Vassar College Digital Library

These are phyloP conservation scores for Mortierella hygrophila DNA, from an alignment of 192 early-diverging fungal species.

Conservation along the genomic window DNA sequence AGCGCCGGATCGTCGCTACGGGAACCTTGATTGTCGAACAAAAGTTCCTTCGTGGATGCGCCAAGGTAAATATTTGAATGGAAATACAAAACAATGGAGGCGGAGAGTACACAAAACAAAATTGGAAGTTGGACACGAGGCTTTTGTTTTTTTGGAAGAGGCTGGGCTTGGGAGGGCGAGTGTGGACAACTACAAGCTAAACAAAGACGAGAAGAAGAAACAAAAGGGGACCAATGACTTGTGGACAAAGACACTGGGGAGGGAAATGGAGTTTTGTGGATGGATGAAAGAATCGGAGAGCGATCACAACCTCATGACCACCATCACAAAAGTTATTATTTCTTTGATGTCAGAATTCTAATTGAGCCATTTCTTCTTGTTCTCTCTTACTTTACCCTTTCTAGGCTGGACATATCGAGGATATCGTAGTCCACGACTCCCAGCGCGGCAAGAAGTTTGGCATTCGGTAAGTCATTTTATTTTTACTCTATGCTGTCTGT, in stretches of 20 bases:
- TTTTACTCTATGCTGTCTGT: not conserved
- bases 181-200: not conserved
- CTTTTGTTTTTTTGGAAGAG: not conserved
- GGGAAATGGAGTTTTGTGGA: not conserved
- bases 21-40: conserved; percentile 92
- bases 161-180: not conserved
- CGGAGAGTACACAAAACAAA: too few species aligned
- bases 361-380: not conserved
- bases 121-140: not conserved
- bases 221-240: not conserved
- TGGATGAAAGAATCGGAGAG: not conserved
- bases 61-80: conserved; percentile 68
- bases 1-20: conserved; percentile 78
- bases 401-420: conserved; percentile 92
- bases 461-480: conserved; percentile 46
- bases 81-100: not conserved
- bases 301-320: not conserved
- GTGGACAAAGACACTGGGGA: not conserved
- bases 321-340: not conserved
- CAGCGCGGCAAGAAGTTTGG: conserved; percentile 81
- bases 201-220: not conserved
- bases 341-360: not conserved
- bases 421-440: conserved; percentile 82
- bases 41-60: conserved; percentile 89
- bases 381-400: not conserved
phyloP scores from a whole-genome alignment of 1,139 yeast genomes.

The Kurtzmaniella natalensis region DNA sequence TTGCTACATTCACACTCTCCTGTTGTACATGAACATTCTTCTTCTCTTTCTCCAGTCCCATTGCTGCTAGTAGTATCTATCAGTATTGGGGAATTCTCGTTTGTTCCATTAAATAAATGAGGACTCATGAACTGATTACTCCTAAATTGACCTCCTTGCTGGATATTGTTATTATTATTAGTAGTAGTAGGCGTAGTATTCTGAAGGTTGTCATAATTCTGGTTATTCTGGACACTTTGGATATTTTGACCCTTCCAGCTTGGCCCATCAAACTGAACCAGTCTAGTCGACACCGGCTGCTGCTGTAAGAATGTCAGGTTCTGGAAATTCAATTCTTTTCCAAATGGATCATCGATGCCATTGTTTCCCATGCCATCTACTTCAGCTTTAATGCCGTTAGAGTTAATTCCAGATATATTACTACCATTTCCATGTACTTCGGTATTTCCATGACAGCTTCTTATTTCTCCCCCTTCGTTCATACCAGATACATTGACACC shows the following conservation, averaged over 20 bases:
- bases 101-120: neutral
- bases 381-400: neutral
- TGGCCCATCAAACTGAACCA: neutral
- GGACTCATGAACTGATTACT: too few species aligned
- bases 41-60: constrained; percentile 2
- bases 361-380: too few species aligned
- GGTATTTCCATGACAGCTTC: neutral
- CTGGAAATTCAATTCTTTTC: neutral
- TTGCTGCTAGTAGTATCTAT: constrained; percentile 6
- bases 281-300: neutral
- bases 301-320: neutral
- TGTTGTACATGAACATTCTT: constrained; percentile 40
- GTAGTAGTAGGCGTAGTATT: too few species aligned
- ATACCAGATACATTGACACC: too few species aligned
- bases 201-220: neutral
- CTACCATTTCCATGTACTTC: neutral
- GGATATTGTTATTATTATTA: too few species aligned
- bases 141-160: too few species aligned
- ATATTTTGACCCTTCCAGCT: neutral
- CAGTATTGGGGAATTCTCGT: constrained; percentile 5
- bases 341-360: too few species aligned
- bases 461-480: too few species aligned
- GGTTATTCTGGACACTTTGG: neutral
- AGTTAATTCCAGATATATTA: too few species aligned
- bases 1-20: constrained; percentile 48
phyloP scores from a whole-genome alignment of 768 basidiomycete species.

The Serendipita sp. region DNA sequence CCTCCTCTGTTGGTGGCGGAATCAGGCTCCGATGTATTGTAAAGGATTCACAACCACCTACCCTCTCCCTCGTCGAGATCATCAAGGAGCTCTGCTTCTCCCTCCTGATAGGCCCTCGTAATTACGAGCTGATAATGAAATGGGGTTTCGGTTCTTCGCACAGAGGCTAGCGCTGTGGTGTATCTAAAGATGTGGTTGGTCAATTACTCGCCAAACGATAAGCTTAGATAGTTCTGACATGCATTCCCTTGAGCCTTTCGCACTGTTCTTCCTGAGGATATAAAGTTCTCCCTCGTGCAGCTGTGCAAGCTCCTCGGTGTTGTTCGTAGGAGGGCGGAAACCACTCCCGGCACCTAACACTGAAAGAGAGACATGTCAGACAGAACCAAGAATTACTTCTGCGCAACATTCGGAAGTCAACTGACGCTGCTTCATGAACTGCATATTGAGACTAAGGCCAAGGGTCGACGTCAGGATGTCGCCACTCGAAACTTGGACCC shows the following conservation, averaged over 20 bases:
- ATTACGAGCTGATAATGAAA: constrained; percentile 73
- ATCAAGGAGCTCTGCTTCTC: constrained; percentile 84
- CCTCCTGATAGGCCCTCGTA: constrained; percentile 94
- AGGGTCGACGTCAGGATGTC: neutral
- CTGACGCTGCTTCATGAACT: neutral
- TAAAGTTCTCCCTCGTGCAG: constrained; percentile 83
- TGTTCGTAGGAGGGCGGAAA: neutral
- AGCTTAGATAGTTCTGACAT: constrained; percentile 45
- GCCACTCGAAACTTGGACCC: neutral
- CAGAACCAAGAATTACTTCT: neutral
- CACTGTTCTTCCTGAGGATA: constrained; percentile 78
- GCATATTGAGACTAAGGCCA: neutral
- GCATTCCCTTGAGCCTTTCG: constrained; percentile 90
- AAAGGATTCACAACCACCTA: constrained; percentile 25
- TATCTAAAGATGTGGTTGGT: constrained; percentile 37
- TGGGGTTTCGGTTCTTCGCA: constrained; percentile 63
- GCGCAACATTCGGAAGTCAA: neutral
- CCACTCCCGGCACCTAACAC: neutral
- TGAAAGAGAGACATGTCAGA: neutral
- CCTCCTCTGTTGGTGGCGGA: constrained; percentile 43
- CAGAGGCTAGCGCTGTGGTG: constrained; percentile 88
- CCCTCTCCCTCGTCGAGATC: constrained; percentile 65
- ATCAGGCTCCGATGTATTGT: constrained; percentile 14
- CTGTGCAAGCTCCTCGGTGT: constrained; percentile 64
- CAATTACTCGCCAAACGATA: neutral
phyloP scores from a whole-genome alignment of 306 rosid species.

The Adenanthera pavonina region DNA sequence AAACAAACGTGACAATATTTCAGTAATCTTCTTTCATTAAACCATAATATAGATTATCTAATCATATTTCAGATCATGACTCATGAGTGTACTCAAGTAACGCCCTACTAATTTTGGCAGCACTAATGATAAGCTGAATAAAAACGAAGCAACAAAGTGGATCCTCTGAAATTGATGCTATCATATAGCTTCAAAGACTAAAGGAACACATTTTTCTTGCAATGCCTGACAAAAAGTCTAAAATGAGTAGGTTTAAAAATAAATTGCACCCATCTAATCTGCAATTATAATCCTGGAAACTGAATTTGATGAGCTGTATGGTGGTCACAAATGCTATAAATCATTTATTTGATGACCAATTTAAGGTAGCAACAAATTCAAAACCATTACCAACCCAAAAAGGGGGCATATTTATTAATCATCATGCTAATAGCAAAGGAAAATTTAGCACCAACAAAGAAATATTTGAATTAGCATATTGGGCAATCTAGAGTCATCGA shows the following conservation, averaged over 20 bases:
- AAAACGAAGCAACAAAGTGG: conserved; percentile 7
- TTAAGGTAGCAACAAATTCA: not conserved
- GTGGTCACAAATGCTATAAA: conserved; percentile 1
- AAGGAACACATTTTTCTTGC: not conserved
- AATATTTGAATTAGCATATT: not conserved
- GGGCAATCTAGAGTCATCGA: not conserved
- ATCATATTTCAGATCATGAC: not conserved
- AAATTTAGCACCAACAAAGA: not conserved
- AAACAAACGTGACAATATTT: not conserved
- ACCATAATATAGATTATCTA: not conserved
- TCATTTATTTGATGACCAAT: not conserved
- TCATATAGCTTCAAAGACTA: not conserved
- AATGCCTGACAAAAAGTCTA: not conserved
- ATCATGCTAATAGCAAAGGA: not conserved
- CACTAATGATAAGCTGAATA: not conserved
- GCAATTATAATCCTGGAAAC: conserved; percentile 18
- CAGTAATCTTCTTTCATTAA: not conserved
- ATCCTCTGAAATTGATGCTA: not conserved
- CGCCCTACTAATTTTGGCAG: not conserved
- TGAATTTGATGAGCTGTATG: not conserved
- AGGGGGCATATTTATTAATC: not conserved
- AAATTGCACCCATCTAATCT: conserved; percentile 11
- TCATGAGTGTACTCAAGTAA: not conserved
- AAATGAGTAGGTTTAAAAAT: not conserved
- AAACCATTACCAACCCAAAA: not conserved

This thesis is about Asian Americans creating and seeking a spaces of belonging, in and between essentialisms of racial, national, ethnic, and cultural borders. Starting from the 1800s, Chinese laborers formed ethnic communities and contested their belonging under the state-sanctioned Chinese Exclusion Acts. State powers as well as transnational forces paved the way for a different racial-urban climate after the 1965 Immigration Acts, which led to the ethnic and class diversification of Asian America and the creation of the "ethnoburb." As the US developed itself into an automobile state that centered White masculinity, Asian American men formed a unique Asian import subculture that augmented this mainstream consumer culture and created a sense of belonging through associations with Japanese transnational forces. From the Los Angeles ethnoburb of the 2000's rose the internationally renowned independent music label Zoom Lens. To demonstrate the necessity of transnational approaches and a focus on subcultural currents in the study of Asian American culture and urbanism, as well as to emphasize the spatially reconfiguring powers of the Internet, I argue that Zoom Lens interpolates between a White supremacist suburban racial landscape, a pan-Asian diasporic identity influenced by Japanese otaku subcultures, and an emergent pattern of metaspatialization of community formation enabled by the Internet.
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